Fire broke out in the morning of Wednesday September 7th, 1887 and by the end of the day most of the village of Newburgh north of the rivers was destroyed. The cause was determined to be children smoking in a hay barn owned by Dr. Duff. James Davy who was married to Nancy Keller, was a shoemaker in the village and they not only lost everything but he was badly burned trying to save bails of leather that was stored in the basement of the house. Well more than 200 people were left homeless and the village never really fully recovered. Below are two articles written by the Kingston paper, the first one from frantic reports during the fire and the second article the next day. Thanks to Digital Kingston for posting the Kingston paper online. It has made life so much easier.




The Daily News Wednesday September 7, 1887

Kingston, Ontario






Two Hundred People Homeless – The Fire Sweeping

 Across the Fields – Two Men Fatally Burnt


The news special correspondent at Newburg telephoned in this morning at eleven o'clock that a fire was raging in that village and that the prospects were the place would be destroyed. There was great excitement, and people were rushing hither and thither looking for their children and members of their families who were missing. A strong wind was blowing and the flames were leaping from one building to another with lightning rapidity. It appeared as if a dozen houses would become ignited at once, so that people were at a loss to know where to begin to fight the flames. At the outset they were confused, bewildered, but soon the villagers became desperate and began the fight with a determination, which indicated victory or death. Our correspondent's last words were: "I’ll have to stop, because I cannot hear. The excitement is terrible; will call you up later."


At one o'clock the line to Newburg was again in communication with the News office, and the sad intelligence being sent over it. At eleven o'clock the steam engine from Napanee reached the village, which is only seven miles distant, and all the men in the vicinity went to work, and at the end of an hour and a half the flames were under control. Houses were pulled down in order to stop the progress of the fire, but owing to the strong wind, huge cinders were carried for miles and dropped among tinder and stubble, making fires to the right, fires to the left, and fires all around. The workers, however, continued their efforts to within the village and they were rewarded with victory, but not until all but about a quarter of it was consumed. So that an idea of the conflagration can be ascertain, below is given a list of nearly all of the buildings which were consumed:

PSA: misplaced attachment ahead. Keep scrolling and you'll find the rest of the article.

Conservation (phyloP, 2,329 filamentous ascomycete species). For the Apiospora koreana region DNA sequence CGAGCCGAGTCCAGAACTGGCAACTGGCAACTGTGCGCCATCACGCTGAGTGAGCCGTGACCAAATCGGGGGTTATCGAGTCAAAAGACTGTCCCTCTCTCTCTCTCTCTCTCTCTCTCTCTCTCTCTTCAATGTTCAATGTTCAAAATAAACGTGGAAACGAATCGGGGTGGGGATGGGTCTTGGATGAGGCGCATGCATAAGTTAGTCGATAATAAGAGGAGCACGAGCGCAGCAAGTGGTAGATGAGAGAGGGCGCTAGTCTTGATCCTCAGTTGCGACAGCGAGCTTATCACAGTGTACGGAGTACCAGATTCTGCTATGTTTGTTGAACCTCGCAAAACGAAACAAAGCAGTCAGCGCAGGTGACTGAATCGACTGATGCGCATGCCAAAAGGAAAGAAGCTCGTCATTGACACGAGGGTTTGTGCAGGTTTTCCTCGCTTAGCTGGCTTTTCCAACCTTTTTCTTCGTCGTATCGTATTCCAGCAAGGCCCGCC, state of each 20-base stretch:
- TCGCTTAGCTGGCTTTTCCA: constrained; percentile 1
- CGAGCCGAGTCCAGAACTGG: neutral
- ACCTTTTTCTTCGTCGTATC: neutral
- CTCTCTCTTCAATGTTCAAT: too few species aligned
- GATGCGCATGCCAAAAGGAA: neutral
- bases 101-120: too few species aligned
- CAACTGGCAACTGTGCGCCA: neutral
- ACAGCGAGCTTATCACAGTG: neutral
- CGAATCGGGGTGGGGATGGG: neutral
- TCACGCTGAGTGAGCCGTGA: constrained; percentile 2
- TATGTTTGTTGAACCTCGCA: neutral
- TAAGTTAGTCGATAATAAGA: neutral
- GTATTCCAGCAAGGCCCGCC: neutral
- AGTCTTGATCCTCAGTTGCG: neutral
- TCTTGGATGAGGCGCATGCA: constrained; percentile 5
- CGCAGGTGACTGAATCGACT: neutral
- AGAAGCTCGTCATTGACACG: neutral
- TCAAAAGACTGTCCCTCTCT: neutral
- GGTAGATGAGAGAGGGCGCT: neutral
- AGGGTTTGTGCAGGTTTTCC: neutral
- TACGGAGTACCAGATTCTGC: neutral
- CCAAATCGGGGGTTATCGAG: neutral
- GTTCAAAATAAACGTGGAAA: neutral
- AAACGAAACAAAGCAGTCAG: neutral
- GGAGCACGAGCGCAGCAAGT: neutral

Grange's drug store

T. F. Johnson's dry goods store

Jas. Daley's residence

Charles Ferris' grocery

J. T. Harris' residence and barn

Mr. Lanseer's harness shop

Mr. Rook's residence

Mr. Patton's drug store and house

Mr. Stone's butcher shop and dwelling

McConnell's tailor shop and dwelling

Boax's hotel, stables and sheds

W. Cooper’s dwelling and post office

Saul Hooper's dry goods store

C. Thompson’s house, barn and stables, also pool rooms and tables

Mr. Wells's harness shop

R. Brooks' jewellery store

James Sutton's residence

Mr. Knight's grocery store

W. A. Bell's barn and contents

The paper company's wood yard


John Varley's residence

Hugh Howie's residence

John Taylor's factory

Mr. McLellan's house and barns

W. Holmes' house and barns

John Louck's residence

Mrs. Torrington's house and sheds

Myles Patton's two stores

The Burdette hall

T. Johnson's residence.

J. W. Courtney’s residence and sheds.

J. Burdett's house and carriage factory

John Wells' residence

John Louck's house and stable

Charles Fry's house and stable

Henry Finkle's new house

E.W. Hope's residence

The railway station and telegraph office, coal sheds, lumber yard, lumber, and a number of cars loaded with paper from the paper mill.

The Masonic lodge rooms and furniture




There are other sufferers, but their names were not learned in going to press. It is reported that cinders carried to the village of Camden East set three houses there on fire, and they were burnt to the ground.